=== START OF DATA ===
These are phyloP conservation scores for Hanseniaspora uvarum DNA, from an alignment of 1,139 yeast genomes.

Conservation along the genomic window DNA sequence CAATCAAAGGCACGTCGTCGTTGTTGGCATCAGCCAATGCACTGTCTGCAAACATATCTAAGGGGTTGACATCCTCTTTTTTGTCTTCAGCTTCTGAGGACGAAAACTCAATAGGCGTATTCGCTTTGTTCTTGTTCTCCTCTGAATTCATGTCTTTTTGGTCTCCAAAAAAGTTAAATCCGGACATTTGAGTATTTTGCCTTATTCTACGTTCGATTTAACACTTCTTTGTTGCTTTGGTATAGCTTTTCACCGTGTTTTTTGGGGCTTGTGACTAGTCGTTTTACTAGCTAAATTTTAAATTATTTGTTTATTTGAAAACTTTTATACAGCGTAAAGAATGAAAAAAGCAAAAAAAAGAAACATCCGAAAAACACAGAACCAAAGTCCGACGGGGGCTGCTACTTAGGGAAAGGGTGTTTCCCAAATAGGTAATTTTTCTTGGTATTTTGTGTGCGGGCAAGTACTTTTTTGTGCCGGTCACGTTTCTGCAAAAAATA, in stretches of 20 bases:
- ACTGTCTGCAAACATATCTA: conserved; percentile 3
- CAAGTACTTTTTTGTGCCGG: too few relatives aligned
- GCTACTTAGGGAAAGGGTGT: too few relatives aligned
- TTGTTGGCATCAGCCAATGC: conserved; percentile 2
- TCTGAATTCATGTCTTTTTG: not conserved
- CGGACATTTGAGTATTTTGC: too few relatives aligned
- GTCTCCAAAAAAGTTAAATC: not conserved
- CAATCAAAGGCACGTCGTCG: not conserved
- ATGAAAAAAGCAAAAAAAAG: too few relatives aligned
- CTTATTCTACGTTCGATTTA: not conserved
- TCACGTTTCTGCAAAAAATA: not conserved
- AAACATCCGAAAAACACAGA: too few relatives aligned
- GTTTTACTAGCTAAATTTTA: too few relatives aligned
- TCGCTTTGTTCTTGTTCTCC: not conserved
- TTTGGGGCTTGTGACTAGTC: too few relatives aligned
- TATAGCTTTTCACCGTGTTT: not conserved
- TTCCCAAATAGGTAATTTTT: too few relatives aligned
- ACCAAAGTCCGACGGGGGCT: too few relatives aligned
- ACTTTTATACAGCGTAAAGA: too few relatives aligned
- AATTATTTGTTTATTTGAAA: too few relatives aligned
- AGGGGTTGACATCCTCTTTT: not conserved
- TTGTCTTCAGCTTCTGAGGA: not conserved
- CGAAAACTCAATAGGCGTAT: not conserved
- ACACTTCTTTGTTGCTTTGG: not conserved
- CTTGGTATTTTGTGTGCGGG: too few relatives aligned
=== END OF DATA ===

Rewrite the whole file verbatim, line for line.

These are phyloP conservation scores for Hanseniaspora uvarum DNA, from an alignment of 1,139 yeast genomes.

Conservation along the genomic window DNA sequence CAATCAAAGGCACGTCGTCGTTGTTGGCATCAGCCAATGCACTGTCTGCAAACATATCTAAGGGGTTGACATCCTCTTTTTTGTCTTCAGCTTCTGAGGACGAAAACTCAATAGGCGTATTCGCTTTGTTCTTGTTCTCCTCTGAATTCATGTCTTTTTGGTCTCCAAAAAAGTTAAATCCGGACATTTGAGTATTTTGCCTTATTCTACGTTCGATTTAACACTTCTTTGTTGCTTTGGTATAGCTTTTCACCGTGTTTTTTGGGGCTTGTGACTAGTCGTTTTACTAGCTAAATTTTAAATTATTTGTTTATTTGAAAACTTTTATACAGCGTAAAGAATGAAAAAAGCAAAAAAAAGAAACATCCGAAAAACACAGAACCAAAGTCCGACGGGGGCTGCTACTTAGGGAAAGGGTGTTTCCCAAATAGGTAATTTTTCTTGGTATTTTGTGTGCGGGCAAGTACTTTTTTGTGCCGGTCACGTTTCTGCAAAAAATA, in stretches of 20 bases:
- ACTGTCTGCAAACATATCTA: conserved; percentile 3
- CAAGTACTTTTTTGTGCCGG: too few relatives aligned
- GCTACTTAGGGAAAGGGTGT: too few relatives aligned
- TTGTTGGCATCAGCCAATGC: conserved; percentile 2
- TCTGAATTCATGTCTTTTTG: not conserved
- CGGACATTTGAGTATTTTGC: too few relatives aligned
- GTCTCCAAAAAAGTTAAATC: not conserved
- CAATCAAAGGCACGTCGTCG: not conserved
- ATGAAAAAAGCAAAAAAAAG: too few relatives aligned
- CTTATTCTACGTTCGATTTA: not conserved
- TCACGTTTCTGCAAAAAATA: not conserved
- AAACATCCGAAAAACACAGA: too few relatives aligned
- GTTTTACTAGCTAAATTTTA: too few relatives aligned
- TCGCTTTGTTCTTGTTCTCC: not conserved
- TTTGGGGCTTGTGACTAGTC: too few relatives aligned
- TATAGCTTTTCACCGTGTTT: not conserved
- TTCCCAAATAGGTAATTTTT: too few relatives aligned
- ACCAAAGTCCGACGGGGGCT: too few relatives aligned
- ACTTTTATACAGCGTAAAGA: too few relatives aligned
- AATTATTTGTTTATTTGAAA: too few relatives aligned
- AGGGGTTGACATCCTCTTTT: not conserved
- TTGTCTTCAGCTTCTGAGGA: not conserved
- CGAAAACTCAATAGGCGTAT: not conserved
- ACACTTCTTTGTTGCTTTGG: not conserved
- CTTGGTATTTTGTGTGCGGG: too few relatives aligned